Earlier this fall, at a sold-out forum in New York City organized by the Chicago-based Food Tank, a lineup of movers and shakers in the American food movement explained how massive our food waste problem has become. As well as the low-hanging opportunities to reduce it.
New York City chefs, like Mary Cleaver, use nose-to-tail and root-to-shoot principles to minimize waste; Eric Ripert’s a role-model ambassador for City Harvest, the world’s largest and oldest food rescue organization; Nick Nuttall of the U.N. Environment Programme went on the Today Show to dish cooking advice with another model ambassador, Giselle Bundchen, who wore a T-shirt promoting the U.N.’s new global “Think.Eat.Save” campaign. The founder of AmpleHarvest.org showed how his service (“the Google of food pantries”) connects home gardeners with a surplus to nearby soup kitchens who need produce. Tristam Stuart, founder of the Feeding the 5000 campaign, showed us how much could be done with a dance floor, disco ball and goal to make soup for thousands entirely from rescued food. An EPA scientist reported that food waste accounts for as much as 30 percent of greenhouse gas emissions from the food sector. Dana Gunders of NRDC described their new report showing that misuse and misunderstanding of sell-by dates cause Americans to throw away mountains of perfectly good food; the CEO of Trader Joe’s has suggested we could stock entire grocery stores just with affordable, expired foods. As American Wasteland author Jonathan Bloom has noted, “Once you begin to see food waste, you can’t un-see it.”
For my part, I reached out to Edible magazine colleagues to learn what schools and school food service were doing to reduce food waste in the short term and build constituency of eaters to prevent food waste over the long term.
From Edible Ojai in California, the Ojai Healthy Schools program teaches kids about composting, waste reduction and good recycling skills, as part of what it calls the “next stage in our evolution as a farm-to-school program.” In other words, they are melding food literacy and ecological literacy. So the students and teachers in Ojai have been decorating composting bins and recycling bins to make them more eye-catching and to encourage use.
At a larger scale, Edible Manhattan has previously reported on citywide programs to recycle fryer oil and expand the composting of apartment-dwellers. But we also learned about the relatively new New York City School Food Waste Compost Program, administered by the city’s Department of Education and the Department of Sanitation, which makes compost bins available to city cafeterias and kitchens. It hasn’t been rolled out to every school, but many schools have stations for children themselves to separate out unfinished milk, apple cores and napkins with big buckets labeled “compost.” (Check out the video here.) This might be the largest in the nation, and it didn’t exist a few years ago.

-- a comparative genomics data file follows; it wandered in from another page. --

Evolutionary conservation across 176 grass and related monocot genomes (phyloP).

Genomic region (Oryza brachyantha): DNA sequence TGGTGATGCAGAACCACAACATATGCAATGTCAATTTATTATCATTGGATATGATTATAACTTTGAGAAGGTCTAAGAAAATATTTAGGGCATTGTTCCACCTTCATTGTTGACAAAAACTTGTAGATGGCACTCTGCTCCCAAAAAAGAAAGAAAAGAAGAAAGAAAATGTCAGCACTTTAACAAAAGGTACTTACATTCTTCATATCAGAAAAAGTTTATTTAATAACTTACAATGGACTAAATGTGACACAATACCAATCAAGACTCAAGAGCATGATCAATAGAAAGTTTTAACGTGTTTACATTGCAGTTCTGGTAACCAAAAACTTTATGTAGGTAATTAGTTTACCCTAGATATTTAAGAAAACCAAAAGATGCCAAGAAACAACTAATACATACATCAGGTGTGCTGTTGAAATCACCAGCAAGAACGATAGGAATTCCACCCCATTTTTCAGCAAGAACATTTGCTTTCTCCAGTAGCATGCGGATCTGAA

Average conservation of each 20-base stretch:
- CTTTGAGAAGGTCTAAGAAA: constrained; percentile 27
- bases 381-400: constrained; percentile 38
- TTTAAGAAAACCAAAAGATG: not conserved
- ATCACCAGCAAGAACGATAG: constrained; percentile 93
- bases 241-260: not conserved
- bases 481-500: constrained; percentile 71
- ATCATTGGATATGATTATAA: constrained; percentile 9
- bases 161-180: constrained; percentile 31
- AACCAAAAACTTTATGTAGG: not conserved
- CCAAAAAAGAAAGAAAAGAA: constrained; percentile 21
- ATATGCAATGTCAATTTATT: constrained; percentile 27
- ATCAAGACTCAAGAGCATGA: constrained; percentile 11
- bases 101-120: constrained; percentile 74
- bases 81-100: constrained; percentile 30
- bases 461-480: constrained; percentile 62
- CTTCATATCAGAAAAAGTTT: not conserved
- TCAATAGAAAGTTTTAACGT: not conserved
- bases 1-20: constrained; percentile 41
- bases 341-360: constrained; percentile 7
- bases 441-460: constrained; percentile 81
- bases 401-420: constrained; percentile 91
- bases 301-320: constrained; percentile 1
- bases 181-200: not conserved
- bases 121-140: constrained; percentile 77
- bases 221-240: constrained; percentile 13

From Edible Nutmeg in Connecticut, we learned that the Norwich Public Schools worked with two local soup kitchens, the parent teacher organization and a local Girl Scouts troop to organize a big food recovery drive. It was first inspired by the excess food inventory sometimes at schools just before summer break or another school holiday. But it grew into making regular deliveries of excess food as well as getting the food involved in food donation drives throughout the year.
From Edible East End on Long Island, where we recently reported on the surge in school gardens, worm composting has been featured at all-school assemblies in the Sag Harbor elementary and middle schools. Worm bins in classrooms are a great scale even for small schools and schools without access to outdoor space. And good scale to handle waste from snack time. Teachers used the bins to illustrate food web lessons, and the compost is eventually used by the kids to plant out seedling trays and then they start the process again. One classroom started with one pound of worms feeding on newspaper strips and corn grit, and two months later had what the students weighed out as three pounds of worms and five pounds of compost!
And, finally, Edible Green Mountains in Vermont connected us to Shelburne Farms where education director Jen Cirillo said Vermont school districts have seen an increase in food waste due to new federal dietary guidelines that require food service to be serving more fruits and veggies, a trend being seen throughout the nation. At one Vermont school they have seen a 10 pound-per-day increase in compost! (They considered raising a pig on it, but the idea got tabled.) In the Burlington school district, schools have “Compost Captains”—kids in charge of educating other kids about compost; students made a PSA for local waste department, and organized a Trash on the Lawn Day, a schoolwide event where students and teachers literally take all the trash out of the school and sort it.
In other words, it’s not enough to have school gardens. We need to teach from soil to soil, the entire process. And the home economics practices of how to use leftovers, how to understand sell-by dates and take them with a grain of salt. It really has to be drilled into them. Because—like trash itself—not all kids and adults will pick it up the first time they see it.